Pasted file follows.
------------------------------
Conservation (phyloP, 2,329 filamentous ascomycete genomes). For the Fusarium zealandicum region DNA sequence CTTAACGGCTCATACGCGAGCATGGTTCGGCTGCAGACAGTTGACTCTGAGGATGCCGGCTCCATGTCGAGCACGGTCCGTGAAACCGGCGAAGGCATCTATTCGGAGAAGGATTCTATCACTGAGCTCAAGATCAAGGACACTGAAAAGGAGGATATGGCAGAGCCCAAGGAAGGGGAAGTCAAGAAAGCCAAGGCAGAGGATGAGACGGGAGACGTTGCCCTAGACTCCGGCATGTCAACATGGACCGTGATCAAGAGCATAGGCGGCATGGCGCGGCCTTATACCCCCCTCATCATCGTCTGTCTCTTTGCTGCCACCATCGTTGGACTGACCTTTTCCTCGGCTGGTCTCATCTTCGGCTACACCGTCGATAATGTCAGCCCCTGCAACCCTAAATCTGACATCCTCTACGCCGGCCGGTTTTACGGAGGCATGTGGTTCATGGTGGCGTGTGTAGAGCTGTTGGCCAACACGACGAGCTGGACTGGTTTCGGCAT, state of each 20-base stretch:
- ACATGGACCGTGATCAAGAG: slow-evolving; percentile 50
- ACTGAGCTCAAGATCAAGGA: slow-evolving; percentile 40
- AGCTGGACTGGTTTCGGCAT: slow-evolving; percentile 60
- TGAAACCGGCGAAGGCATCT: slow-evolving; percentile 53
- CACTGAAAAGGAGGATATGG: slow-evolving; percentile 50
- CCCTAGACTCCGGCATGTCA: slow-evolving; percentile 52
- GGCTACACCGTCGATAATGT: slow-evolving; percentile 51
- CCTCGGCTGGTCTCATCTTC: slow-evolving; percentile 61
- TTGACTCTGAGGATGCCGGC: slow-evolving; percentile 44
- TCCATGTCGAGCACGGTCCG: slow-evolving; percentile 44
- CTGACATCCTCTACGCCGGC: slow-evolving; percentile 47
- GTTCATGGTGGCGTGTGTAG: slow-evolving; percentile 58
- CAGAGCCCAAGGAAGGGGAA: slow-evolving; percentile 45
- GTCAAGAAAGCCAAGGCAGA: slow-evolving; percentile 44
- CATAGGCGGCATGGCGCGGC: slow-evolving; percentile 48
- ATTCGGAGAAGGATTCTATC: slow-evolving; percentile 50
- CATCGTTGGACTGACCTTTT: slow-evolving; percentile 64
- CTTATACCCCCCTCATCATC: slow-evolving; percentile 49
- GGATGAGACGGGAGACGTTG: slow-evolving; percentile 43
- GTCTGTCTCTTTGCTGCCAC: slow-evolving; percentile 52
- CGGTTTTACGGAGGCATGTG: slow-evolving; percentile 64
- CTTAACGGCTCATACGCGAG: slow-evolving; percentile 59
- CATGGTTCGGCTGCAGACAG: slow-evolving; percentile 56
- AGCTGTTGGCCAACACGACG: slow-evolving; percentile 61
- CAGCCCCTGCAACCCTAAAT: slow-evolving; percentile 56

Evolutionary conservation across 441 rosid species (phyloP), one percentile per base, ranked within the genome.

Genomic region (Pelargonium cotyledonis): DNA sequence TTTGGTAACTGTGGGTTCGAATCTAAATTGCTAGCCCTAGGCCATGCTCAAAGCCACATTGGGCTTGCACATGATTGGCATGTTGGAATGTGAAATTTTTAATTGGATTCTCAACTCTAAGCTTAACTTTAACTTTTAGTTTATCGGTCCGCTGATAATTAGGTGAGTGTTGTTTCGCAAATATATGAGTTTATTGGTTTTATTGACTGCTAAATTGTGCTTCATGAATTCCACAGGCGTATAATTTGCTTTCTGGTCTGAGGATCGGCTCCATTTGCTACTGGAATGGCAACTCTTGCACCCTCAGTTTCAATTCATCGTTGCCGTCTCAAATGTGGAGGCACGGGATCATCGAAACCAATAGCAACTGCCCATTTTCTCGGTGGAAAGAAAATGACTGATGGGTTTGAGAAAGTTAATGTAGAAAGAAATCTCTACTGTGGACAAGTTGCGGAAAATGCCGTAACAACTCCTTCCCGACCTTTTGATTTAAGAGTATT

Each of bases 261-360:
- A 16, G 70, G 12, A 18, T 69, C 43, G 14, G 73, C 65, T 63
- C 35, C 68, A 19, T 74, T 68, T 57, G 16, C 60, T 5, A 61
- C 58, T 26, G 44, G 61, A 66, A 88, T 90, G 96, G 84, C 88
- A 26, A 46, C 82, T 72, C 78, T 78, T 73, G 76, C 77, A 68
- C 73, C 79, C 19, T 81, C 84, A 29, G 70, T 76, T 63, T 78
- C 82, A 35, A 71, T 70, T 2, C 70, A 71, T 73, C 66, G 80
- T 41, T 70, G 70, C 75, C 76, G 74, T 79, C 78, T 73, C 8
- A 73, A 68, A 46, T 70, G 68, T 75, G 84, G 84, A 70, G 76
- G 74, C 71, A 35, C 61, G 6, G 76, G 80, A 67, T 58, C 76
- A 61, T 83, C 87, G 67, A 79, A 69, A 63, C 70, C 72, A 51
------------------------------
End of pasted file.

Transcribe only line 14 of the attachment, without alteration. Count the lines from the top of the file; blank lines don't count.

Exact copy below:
- CAGAGCCCAAGGAAGGGGAA: slow-evolving; percentile 45